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Key Differences Between SAT and ACT Reading

Math plays a bigger role in the SAT versus the ACT. On the ACT, math accounts for one-fourth of your total score, whereas it accounts for half of your total score on the SAT, according to Prep Scholar.

But what about reading? Is one test easier than the other when it comes to the reading section? Tiffany Sorensen, a tutor at Varsity Tutors and contributor at US News, recently broke down a few of the key differences between the reading passages on the SAT and ACT.


One key difference between the SAT and ACT is that the ACT passages are specifically organized by genre, whereas the SAT does not explicitly label its passages.

“Thus [on the ACT], you can expect the passage number (I-IV) to be followed by a label in capital letters, such as LITERARY NARRATIVE or INFORMATIONAL,” Sorensen says. “The latter could refer to a text about natural science, social science or the humanities. Be aware that paired passages could fall under any category.”


Another difference between the SAT and ACT is that the ACT is purely textual, whereas the SAT offers supporting visuals at the end of passages.

“SAT Reading questions that involve visuals generally range between one and three per reading set,” Sorensen says. “That typically amounts to between two and six visual-based questions out of 52 total, a small percentage of the reading test. Therefore, the presence or absence of graphics should not be the sole reason to choose one test over the other.”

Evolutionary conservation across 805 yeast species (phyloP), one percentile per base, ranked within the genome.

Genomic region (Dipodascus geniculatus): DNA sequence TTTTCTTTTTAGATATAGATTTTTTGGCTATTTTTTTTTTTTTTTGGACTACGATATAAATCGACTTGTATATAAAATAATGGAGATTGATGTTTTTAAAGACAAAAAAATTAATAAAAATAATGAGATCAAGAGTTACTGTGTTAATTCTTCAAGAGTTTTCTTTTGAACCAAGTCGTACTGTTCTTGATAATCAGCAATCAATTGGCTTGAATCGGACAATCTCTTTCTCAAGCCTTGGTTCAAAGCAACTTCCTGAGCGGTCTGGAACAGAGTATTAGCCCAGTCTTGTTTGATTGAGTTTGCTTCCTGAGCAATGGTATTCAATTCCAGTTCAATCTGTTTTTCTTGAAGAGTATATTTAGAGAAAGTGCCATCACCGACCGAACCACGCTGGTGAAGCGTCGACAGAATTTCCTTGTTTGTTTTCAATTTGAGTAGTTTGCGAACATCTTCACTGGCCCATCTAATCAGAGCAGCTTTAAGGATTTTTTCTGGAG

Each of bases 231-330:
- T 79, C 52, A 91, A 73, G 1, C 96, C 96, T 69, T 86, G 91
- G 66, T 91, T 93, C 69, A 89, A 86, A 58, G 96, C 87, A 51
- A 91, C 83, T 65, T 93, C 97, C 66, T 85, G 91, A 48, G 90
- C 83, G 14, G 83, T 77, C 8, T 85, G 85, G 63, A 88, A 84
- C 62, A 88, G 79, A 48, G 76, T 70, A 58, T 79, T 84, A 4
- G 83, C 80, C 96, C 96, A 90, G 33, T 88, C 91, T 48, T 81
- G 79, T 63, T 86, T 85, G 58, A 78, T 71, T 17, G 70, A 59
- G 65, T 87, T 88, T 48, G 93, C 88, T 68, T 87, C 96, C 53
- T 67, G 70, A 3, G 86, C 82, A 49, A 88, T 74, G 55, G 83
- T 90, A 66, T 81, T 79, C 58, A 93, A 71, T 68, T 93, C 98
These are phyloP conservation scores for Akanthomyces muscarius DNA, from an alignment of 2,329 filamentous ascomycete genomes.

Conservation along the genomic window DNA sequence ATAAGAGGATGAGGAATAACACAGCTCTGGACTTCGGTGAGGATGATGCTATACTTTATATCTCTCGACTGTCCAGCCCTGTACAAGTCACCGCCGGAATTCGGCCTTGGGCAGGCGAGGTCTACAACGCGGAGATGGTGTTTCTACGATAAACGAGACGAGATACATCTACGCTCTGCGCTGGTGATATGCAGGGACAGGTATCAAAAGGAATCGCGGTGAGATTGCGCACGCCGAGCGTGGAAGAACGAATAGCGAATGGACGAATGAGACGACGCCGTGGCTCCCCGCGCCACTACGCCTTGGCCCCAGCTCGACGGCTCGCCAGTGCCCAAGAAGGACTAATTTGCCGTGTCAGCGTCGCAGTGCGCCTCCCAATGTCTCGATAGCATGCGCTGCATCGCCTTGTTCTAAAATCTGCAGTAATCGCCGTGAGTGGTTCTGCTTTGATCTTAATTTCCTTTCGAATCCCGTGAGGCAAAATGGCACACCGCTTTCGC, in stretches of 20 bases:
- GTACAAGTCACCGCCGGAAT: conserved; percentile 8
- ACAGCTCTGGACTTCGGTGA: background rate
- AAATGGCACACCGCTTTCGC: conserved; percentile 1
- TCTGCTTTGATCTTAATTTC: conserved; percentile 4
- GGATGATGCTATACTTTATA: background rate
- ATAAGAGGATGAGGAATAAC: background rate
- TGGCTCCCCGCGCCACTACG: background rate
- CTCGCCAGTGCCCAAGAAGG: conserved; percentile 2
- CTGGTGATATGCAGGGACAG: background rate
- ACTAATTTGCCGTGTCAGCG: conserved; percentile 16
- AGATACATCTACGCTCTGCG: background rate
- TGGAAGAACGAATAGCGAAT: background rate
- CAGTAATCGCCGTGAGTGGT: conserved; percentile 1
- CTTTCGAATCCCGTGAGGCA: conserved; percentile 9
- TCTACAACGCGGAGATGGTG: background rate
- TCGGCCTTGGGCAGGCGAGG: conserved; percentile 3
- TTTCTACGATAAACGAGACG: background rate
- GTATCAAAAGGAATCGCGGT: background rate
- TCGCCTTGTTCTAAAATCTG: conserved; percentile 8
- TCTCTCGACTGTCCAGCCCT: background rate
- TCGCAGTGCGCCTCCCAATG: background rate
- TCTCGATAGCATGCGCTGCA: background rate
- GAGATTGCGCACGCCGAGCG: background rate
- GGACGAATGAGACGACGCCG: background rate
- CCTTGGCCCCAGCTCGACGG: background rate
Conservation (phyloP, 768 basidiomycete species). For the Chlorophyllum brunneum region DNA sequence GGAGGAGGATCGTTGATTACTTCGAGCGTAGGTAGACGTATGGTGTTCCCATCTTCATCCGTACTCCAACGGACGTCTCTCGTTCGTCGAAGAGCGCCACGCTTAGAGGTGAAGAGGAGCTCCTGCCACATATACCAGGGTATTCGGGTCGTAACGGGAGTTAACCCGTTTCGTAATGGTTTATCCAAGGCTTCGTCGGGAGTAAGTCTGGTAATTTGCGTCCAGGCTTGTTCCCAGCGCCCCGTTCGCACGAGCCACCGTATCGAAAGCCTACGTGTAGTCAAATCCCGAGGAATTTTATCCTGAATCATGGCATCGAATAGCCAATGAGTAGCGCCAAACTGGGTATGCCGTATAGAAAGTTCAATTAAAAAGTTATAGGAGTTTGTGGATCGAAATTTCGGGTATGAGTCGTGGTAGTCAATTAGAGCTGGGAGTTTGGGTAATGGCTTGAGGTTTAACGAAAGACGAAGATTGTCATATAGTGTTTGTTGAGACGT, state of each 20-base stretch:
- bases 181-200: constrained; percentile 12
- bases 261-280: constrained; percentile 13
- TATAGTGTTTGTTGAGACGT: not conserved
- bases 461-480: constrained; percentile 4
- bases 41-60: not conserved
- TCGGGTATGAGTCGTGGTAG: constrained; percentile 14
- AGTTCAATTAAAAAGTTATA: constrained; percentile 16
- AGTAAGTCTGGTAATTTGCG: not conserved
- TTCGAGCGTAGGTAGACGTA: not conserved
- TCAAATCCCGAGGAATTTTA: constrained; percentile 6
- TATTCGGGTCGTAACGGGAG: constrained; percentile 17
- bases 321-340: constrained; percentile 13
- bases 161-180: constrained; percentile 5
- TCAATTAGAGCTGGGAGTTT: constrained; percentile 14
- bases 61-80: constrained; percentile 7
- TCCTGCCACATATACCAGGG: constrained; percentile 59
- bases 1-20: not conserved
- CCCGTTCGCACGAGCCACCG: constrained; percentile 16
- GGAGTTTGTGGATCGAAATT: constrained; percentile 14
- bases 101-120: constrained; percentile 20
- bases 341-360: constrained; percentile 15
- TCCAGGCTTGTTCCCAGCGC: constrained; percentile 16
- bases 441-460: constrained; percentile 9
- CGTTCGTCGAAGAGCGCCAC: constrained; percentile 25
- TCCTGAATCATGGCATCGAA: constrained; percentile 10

Sorensen says the answer to this question is subjective. Some students may find one test easier, simply because of the genre, while others may find it more difficult. But she does highlight some key differences between the two.

“For example, although ACT passages tend to be longer, the questions that follow them may not be as complicated or multilayered as those on the SAT,” Sorensen says. “However, ACT-takers must read faster because ACT passages are longer. Therefore, it’s not possible to objectively say which reading test is harder. That depends on each student’s strengths and weaknesses.”

Sources: US News, Prep Scholar

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